The 3rd century King Remhai’s stele was 33m but its huge 500 ton weight and poor anchorage rendered it to the floor. Vaults, mausoleums, tombs, treasure, the Queen of Sheba’s swimming pool – it is certainly the stuff of legends. An empty tomb of said to be that of King Basen, ruler of Axum at the time of Christ’s birth. What was wonderful to see with my own eyes (o, ye of little faith!) was the original stone tablet inscribed in Sabaen, Ge’ez (holy language of the priests) and Greek – its significance akin to the Rosetta Stone.

A few choice phrases, over-used by our guide, but now used frequently by the de Freitas clan bear mentioning: “Spectacular. Wondrous. Because why? I’ll tell you why…” It is the mystery and wonder that speaks most powerfully.

Northern Kenya into Ethiopia

Posted on 30th September 2012 by Marcelo

Moyale – Ethiopia

Travelling on the road from Marsabit was dusty, hot and tiring.  Nearly 200kms of jarring. Concentration was at a premium, battling to average 40km/h on this soon to be tarred road.  After a while I got the feeling I was the only one who did not know about the poor road condition – not much traffic.  We were hoping to see herds of Gerenuk out here, alas mostly camels.

Driving into Moyale, I only noticed the problem as I got out of the car.  The bulbar was almost ajar.   Moyale has the same name on both sides of the border.  The Kenya side looked rather shabby, however I had Kenya shillings, no Ethiopian birr and I had an idea as to how Kenya folk operated.  They also spoke English.  The guidebook said though that the Ethiopian side of the border was more of a town, tar road and all.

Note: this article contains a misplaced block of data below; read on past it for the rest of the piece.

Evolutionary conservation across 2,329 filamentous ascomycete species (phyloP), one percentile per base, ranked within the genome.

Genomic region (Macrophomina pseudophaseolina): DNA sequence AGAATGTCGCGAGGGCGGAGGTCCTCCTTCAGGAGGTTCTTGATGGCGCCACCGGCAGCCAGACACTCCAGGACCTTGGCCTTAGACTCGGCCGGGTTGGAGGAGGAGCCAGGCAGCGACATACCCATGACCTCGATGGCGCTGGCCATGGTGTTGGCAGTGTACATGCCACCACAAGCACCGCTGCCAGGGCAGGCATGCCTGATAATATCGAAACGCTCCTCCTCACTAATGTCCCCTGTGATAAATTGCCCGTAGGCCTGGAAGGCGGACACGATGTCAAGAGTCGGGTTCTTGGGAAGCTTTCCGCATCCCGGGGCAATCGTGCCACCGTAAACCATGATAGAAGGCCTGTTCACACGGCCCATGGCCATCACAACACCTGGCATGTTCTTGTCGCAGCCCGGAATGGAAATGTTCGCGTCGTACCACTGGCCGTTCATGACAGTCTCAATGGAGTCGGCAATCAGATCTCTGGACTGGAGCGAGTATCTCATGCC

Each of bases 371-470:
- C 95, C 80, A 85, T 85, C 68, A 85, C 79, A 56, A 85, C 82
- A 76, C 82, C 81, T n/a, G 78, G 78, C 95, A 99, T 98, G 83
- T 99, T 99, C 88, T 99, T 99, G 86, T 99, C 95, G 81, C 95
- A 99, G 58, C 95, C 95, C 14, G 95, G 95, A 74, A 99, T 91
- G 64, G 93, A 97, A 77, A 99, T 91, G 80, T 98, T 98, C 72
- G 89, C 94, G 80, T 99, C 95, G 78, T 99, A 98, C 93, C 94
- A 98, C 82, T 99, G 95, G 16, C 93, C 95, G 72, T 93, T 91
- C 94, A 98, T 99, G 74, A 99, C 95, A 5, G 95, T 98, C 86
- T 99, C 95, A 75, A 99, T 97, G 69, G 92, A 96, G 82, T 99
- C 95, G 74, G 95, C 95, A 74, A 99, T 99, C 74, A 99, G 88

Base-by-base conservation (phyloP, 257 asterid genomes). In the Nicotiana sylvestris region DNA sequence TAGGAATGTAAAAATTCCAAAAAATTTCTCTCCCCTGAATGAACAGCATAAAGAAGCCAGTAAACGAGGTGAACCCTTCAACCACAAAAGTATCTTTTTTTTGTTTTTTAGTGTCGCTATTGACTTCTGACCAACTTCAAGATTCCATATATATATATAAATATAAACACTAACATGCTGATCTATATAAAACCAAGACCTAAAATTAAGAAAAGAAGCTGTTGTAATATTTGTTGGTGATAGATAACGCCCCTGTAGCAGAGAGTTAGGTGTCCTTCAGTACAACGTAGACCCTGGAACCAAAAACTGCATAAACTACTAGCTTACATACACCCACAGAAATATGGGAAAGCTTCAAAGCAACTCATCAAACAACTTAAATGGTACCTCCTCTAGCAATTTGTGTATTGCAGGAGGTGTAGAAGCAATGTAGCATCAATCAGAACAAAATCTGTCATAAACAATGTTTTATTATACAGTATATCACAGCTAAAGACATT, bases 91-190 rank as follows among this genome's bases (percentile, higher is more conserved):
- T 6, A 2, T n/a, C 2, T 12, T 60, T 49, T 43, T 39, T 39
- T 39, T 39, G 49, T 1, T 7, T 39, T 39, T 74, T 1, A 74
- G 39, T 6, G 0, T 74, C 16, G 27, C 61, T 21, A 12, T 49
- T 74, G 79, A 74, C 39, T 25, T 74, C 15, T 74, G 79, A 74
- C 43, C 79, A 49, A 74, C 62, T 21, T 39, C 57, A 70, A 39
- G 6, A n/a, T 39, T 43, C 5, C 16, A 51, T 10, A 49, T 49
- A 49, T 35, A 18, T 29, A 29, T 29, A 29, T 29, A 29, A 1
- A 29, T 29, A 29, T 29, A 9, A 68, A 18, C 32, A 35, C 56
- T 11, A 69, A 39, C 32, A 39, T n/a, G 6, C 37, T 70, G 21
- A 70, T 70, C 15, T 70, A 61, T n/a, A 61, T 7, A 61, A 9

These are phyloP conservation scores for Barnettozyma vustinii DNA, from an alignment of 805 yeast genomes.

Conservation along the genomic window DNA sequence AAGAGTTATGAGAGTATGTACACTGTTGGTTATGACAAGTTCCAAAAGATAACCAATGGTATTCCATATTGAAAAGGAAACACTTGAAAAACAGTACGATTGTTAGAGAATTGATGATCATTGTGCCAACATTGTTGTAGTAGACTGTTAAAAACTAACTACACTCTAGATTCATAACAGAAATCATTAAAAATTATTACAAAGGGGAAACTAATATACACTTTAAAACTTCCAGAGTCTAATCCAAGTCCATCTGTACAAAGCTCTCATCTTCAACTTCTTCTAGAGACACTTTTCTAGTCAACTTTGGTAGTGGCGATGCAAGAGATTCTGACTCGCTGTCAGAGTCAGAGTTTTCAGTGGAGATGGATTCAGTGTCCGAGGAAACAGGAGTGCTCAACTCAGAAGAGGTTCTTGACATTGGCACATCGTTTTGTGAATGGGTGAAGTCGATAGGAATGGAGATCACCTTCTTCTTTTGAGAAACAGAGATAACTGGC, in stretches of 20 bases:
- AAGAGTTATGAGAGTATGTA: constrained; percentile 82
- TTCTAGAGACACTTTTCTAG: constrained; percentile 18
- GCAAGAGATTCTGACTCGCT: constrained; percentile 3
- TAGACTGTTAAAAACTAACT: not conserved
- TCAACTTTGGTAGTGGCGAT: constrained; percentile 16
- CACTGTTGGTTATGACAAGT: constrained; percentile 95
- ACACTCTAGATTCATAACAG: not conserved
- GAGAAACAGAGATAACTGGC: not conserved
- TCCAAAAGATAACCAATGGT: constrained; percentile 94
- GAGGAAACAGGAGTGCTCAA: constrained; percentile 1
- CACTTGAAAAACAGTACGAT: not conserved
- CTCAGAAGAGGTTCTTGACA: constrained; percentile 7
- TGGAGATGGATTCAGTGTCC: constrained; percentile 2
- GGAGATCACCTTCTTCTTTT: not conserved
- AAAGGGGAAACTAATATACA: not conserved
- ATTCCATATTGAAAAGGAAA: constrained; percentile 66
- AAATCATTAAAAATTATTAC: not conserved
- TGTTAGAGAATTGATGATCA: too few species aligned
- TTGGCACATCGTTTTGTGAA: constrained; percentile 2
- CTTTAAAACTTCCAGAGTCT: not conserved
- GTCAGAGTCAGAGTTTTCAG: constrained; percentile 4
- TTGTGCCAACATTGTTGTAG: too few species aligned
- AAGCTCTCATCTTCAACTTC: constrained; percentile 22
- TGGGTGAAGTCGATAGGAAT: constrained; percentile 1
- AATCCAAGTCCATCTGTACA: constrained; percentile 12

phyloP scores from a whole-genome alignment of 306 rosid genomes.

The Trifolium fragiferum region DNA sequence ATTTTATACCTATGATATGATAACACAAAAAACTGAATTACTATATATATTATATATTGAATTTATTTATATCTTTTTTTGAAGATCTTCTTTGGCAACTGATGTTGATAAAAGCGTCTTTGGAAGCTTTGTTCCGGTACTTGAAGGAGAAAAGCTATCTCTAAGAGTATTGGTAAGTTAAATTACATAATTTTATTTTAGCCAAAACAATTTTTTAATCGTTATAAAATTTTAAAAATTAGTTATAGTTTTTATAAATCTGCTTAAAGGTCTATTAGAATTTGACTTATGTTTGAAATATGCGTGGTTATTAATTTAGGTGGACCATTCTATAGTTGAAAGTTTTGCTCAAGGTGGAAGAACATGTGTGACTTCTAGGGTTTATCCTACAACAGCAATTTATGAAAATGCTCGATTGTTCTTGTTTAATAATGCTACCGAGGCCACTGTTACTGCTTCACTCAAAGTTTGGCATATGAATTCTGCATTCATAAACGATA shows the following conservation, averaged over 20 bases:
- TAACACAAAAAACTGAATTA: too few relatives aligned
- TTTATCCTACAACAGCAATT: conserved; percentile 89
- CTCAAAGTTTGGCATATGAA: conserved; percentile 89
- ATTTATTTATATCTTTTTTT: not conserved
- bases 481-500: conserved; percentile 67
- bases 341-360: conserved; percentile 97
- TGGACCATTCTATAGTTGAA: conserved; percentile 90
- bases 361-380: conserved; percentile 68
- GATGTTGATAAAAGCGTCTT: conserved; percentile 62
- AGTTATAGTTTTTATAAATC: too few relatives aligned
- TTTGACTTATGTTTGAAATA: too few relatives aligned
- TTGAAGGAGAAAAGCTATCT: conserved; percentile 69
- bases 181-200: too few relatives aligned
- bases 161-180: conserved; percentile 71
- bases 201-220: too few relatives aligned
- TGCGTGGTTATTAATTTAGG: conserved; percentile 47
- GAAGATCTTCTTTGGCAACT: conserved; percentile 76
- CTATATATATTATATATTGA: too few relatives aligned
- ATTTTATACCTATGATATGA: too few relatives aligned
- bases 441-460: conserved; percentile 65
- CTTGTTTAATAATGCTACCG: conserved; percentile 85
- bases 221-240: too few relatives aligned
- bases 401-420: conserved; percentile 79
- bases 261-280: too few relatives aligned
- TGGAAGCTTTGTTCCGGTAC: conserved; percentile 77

bust bull-bar bracket

And so approaching 17h00, I decided we should cross over and take a chance with repairs on the unchartered territory side.

There is a constant stream of folk between the 2 Moyales.  There is no stopping, locals almost accelerate through the border on motorbikes and tuk-tuks.  Not the ‘mzungus’ though.  We waited for close on an hour for the Kenyan border official to show.  They did not seem to want, nor get much ‘official’ traffic between borders.  This is probably partly because it is so difficult to get an overland Ethiopian visa.  Other friends like Carol and co had to omit Ethiopia because they did not have a visa.